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Tribe member charged with murder in Nevada girl’s January death

Updated August 27, 2019 - 7:40 pm

A 28-year-old man has been charged with first-degree murder in the January death of a 3-year-old girl who suffered fatal injuries on Ely Shoshone tribal land, federal prosecutors announced Tuesday in Las Vegas.

Colon Jackson, a member of the Ely Shoshone Tribe, was booked into the Washoe County Detention Facility on Friday, a day after a federal grand jury in Reno indicted him in the murder case.

According to the indictment, Jackson caused the girl’s death around Jan. 9 “by perpetrating child abuse.” The indictment does not include the girl’s name, though The Ely Times identified her as Alyahna Bliss.

In March, about 50 people gathered in Ely to demand “Justice for Alyahna,” according to the newspaper. At the time, Jackson was not facing charges, but the FBI was investigating.

White Pine County prosecutors charged the girl’s mother, Maria Bliss, in January with child neglect and obstruction of a public officer. She was dating Jackson at the time of her arrest.

According to prosecutors, Maria Bliss picked up Alyahna at day care on Jan. 9, then left her in Jackson’s care while she went to work. Sometime later, Jackson called Maria Bliss at work and said Alyahna was unconscious.

The mother left work and took Alyahna to an emergency room in Ely, but the girl was instead flown to Primary Children’s Hospital in Salt Lake City for her “extensive injuries,” including a bleed inside her head that was putting pressure on her brain, state records show. She died at the hospital of blunt force trauma to the head.

An autopsy also showed that she had a spinal fracture and injuries to her genitalia and buttocks, Nicholas Trutanich, the U.S. Attorney for Nevada, said Tuesday.

History of abuse

Maria Bliss, 32, pleaded guilty in April to the child neglect charge. Court records show that White Pine County prosecutors agreed to recommend probation at her September sentencing hearing as long as she passes a psychosexual evaluation and agrees to testify truthfully throughout Jackson’s prosecution.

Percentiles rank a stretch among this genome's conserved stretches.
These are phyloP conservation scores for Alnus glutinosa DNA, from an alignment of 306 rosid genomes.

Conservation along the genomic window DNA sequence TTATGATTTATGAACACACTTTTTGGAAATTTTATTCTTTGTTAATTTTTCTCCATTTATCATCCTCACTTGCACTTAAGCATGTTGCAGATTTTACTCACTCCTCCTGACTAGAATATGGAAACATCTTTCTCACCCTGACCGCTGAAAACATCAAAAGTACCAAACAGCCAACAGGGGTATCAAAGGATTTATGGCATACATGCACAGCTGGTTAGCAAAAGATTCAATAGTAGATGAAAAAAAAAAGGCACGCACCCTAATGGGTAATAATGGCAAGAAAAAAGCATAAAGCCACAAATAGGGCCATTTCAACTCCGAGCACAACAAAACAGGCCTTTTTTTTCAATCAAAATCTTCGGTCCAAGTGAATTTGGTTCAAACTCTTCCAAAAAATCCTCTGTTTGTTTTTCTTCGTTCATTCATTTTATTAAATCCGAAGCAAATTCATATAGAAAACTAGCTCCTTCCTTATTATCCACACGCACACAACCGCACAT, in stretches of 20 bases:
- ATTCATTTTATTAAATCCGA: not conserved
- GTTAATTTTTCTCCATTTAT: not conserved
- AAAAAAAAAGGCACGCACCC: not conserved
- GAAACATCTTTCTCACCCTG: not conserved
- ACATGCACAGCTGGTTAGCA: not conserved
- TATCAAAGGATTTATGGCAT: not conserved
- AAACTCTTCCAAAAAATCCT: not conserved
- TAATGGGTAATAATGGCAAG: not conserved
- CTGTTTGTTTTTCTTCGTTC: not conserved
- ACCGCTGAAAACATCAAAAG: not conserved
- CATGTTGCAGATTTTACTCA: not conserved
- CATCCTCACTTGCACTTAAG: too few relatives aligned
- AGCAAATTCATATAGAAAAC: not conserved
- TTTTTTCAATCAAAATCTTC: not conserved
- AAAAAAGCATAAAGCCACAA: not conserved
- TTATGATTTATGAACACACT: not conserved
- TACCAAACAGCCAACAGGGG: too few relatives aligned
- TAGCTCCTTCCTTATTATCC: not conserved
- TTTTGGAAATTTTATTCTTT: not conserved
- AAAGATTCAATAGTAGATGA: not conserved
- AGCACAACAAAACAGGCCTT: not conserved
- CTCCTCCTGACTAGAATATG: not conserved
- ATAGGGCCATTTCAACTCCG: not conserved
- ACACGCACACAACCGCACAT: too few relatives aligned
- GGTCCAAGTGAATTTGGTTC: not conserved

Jackson had a history of abuse with the girl, Trutanich said. Division of Child and Family Services records point to three previously reported incidents of abuse dated Jan. 26, 2018; March 1, 2018; and May 30, 2018.

According to an arresting document, the girl’s father noticed during a custody swap in 2018 that Alyahna had bruising on her chest. Maria Bliss told him that she had fallen at Cave Lake State Park about 5 miles southeast of Ely, but in interviews with law enforcement after the girl’s death, she said Jackson caused the injuries.

“Bliss did not report this abuse until now and the victim is now deceased,” the document reads.

White Pine County Sheriff Scott Henriod said the case was a tragedy for the Ely community.

“I appreciate the FBI’s diligence to make this arrest occur, and we appreciate their cooperation with us,” he said.

A call to Diana Buckner, chairwoman of the Ely Shoshone Tribe, was not returned Tuesday.

Jackson is due in federal court in Reno on Thursday for a detention hearing.

For at least a decade, a main area of concern and advocacy among tribes has been a lack of prosecution of crimes in Indian country, according to Addie Rolnick, a UNLV professor who specializes in criminal law, Indian law and critical race theory.

When federal prosecutors accepted cases, they didn’t prioritize them, and when they more often declined cases, they weren’t updating tribes or explaining why, Rolnick said.

Other murder cases

The Tribal Law and Order Act of 2010 required U.S. attorney’s offices to better track and report how many Indian country cases they handled each year and how many of those cases they declined to prosecute. The Department of Justice reports those numbers to Congress annually.

According to the most recently available report, published in 2018, the U.S. attorney’s office in Nevada saw 17 Indian country cases in 2017 and declined to prosecute 14 of them for unknown reasons.

Trutanich, the U.S. attorney for Nevada, said Tuesday that his office is committed to working closely with local law enforcement, tribal police and the FBI to “fully investigate and prosecute violent crime on Native American reservations.”

He pointed to two additional murder cases in Indian country that his office is also prosecuting.

The first case charges Stoney Prior, a member of the Fort McDermitt Paiute and Shoshone Tribe, with two counts of murder within Indian country.

Prior, 41, is accused of killing two members of the tribe in January 2018 near the Nevada-Oregon border. The first victim was shot in the head and neck with a shotgun, and the second was shot once in the head and stomach and twice in the arm with a shotgun, according to a criminal complaint.

Jail records show that Prior is in the Washoe County Detention Facility awaiting a February trial in Reno.

The second is a 2019 case that was filed under seal, so no other details were available. It is also being prosecuted in Reno.

Contact Rachel Crosby at rcrosby@reviewjournal.com or 702-477-3801. Follow @rachelacrosby on Twitter.

This story has been updated to clarify the circumstances surrounding Alyahna’s death and an allegation of prior abuse.

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